Korea’s energy firms seek growth opportunities in emerging mkts

2017.11.20 15:28:23 | 2017.11.20 15:29:27

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South Korea’s leading energy companies are rushing to seek growth chances abroad amid lingering uncertainties at home where the government is determined to phase out of fossil-fueled energy sources and nuclear reactors to promote renewable and clean energy.

According to energy industry sources on Sunday, Korea’s leading energy producer Posco Energy Co. signed an agreement with Vietnamese energy ministry early this month to develop 1,200-megawatt (MW) Quynh Lap II thermal power plant in central Vietnam. The Korean energy firm plans to complete business feasibility study for the development by the end of next year and construct the power station by 2026. It received a go-ahead from the Vietnamese government to build the power plant in May. Separately, it has been running an environmentally-friendly power plant using gas byproducts in Indonesia since 2014.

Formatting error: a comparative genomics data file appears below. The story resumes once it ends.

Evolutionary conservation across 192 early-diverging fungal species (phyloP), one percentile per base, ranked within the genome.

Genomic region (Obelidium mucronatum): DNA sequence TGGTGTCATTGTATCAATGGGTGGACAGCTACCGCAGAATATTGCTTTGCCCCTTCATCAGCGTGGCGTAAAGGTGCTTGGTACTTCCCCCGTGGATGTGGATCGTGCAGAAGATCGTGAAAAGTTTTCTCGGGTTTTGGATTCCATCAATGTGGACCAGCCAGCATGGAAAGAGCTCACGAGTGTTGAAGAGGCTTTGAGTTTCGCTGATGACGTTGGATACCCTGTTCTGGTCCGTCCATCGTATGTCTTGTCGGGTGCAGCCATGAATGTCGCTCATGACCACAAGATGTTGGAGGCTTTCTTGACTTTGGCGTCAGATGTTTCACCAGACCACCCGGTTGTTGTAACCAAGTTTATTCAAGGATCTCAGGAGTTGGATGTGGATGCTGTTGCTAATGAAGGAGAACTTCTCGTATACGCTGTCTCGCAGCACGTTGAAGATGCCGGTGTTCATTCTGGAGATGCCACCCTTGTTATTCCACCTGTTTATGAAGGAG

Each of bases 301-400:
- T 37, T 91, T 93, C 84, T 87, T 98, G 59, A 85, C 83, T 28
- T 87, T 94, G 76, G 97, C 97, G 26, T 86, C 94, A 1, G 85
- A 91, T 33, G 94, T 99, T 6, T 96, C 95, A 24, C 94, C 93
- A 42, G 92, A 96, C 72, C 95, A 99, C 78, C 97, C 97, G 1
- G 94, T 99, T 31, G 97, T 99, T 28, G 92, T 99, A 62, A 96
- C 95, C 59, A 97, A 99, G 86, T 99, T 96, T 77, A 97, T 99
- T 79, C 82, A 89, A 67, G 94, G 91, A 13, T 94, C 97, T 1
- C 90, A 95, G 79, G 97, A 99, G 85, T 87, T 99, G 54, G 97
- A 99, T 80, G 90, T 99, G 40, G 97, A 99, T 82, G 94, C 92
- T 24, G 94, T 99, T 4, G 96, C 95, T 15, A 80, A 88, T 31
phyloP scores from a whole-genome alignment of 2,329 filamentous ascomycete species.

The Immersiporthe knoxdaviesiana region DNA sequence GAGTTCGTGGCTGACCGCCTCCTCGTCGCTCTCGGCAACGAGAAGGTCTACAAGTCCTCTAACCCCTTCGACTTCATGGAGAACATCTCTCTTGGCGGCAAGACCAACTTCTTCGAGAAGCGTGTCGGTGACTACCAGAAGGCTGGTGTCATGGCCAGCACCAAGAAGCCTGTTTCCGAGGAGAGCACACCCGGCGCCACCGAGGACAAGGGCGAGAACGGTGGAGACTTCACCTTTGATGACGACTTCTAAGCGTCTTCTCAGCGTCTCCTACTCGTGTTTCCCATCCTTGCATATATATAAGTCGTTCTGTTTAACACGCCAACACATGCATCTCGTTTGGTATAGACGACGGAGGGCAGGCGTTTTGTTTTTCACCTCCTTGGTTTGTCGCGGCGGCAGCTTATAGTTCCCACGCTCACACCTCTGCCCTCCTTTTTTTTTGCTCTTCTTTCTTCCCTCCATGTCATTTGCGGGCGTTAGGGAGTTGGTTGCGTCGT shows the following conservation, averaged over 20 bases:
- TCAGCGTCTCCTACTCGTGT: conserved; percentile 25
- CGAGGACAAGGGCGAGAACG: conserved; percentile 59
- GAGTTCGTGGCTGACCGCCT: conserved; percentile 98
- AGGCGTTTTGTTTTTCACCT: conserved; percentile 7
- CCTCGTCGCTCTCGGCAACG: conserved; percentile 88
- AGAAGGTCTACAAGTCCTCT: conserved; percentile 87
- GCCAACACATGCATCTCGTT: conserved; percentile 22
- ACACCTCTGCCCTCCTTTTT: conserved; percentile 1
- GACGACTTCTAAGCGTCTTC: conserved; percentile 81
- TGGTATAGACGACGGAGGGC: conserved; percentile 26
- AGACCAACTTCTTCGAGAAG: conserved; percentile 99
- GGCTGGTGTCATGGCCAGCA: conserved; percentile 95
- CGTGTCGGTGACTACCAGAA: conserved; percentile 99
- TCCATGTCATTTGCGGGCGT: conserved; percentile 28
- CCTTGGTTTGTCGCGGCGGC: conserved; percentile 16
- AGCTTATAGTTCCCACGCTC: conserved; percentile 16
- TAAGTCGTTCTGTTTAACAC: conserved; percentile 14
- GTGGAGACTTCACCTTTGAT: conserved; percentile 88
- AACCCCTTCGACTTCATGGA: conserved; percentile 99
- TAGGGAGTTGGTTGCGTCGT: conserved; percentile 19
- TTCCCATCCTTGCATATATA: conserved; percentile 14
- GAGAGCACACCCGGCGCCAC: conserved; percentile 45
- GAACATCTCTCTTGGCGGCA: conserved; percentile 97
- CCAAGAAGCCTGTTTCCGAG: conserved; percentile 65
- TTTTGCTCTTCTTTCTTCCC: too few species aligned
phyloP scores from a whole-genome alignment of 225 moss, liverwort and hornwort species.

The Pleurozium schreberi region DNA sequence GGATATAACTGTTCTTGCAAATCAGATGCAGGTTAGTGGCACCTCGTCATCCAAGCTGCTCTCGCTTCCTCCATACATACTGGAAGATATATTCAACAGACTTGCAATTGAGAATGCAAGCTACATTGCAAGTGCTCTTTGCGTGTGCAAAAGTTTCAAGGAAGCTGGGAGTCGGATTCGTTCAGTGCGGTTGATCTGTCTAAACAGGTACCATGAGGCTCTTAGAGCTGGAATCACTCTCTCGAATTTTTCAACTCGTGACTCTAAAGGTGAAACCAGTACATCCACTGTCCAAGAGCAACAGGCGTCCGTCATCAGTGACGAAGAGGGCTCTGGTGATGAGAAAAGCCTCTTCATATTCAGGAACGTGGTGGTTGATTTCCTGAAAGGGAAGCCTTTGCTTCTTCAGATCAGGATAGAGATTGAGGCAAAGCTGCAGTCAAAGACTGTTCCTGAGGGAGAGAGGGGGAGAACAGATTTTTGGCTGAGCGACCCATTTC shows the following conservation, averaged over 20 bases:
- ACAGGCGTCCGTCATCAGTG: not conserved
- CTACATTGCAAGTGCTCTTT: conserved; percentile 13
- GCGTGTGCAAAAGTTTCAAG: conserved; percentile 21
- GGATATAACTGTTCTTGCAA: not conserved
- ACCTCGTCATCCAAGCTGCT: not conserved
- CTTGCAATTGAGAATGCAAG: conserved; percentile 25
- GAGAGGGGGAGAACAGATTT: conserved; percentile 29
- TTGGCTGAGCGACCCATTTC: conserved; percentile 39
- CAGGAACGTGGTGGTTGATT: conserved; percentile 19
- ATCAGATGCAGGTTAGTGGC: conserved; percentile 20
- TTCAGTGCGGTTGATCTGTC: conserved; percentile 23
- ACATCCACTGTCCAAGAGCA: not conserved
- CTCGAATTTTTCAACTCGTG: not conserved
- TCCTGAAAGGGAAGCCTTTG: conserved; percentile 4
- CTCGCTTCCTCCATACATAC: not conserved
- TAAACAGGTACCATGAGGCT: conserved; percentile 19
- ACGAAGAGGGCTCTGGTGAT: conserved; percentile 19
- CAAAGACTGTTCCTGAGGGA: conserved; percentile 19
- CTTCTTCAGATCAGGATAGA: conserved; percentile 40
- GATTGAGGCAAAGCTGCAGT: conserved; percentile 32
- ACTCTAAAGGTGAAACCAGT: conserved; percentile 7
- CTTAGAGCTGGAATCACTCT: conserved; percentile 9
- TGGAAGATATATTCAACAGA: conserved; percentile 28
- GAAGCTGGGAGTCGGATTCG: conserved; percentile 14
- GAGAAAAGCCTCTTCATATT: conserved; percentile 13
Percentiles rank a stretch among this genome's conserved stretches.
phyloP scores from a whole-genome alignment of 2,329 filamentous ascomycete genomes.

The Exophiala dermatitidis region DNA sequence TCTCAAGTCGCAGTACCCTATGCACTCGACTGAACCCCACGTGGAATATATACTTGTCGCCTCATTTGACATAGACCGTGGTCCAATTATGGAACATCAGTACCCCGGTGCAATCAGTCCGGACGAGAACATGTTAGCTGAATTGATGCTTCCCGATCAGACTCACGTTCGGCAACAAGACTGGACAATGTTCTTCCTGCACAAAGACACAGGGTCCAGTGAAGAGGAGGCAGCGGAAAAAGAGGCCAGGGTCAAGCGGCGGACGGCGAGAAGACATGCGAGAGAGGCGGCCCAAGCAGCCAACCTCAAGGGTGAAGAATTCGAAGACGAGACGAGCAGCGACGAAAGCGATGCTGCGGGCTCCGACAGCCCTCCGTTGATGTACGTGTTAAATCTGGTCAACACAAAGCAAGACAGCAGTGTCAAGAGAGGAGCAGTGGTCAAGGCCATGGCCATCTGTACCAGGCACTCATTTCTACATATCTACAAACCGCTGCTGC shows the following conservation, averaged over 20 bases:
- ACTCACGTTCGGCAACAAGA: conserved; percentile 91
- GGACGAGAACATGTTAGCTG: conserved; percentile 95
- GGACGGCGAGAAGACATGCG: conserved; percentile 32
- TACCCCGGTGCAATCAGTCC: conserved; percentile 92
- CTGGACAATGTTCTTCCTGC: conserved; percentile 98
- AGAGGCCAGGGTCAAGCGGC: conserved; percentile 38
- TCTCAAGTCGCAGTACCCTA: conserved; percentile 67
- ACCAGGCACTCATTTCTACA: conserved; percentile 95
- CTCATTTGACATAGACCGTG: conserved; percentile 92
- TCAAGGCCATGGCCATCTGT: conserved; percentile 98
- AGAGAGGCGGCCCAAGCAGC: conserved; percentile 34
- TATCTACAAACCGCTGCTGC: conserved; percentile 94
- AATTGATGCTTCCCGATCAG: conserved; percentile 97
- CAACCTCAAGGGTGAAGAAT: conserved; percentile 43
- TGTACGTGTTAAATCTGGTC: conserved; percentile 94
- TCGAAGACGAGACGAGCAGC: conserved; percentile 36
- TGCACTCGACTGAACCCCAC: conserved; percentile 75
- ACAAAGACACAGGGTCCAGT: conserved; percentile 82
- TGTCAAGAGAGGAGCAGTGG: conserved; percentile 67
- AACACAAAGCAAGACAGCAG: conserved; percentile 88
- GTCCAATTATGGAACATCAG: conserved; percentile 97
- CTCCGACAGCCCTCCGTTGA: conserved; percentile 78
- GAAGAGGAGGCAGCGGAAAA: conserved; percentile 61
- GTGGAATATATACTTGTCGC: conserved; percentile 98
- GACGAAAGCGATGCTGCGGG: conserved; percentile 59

GS EPS Co., the country’s another leader in energy production, is also generating renewable energy abroad. Since 2012, it has been operating a 30-MW biomass-fired power plant in Dezhou city, east China`s Shandong Province to supply electricity to nearly 30,000 households in the region every day. A biomass-fired power plant produces electricity and heat by burning biomass such as stems and roots of plants, as well as tree bark.

State-run Korea Electric Power Corp. earlier this month inked a deal with Vietnamese government to manage 1,200-MW coal-fueled power grids in Vietnam for 25 years. Under the agreement, it will supervise the construction and operation of two supercritical coal power plants with a 600MW capacity each in Nghi Son Economic Zone, about 200 kilometers southeast from the capital Hanoi. The company expects to rake in about 15 trillion won ($13.6 billion) from the operation of the plants for 25 years.

SK E&S Co., energy development unit of Korean conglomerate SK is also reportedly preparing plans to head overseas.

The Korean government is moving fast to wean the country off nuclear power and fossil-fueled energy sources and shift to safer and cleaner renewables. Last month, the government announced a new energy roadmap that aims to cut the number of the country’s nuclear reactors from 28 units in 2022 to 18 in 2031 and 14 in 2038.

By Kang Doo-soon and Cho Jeehyun

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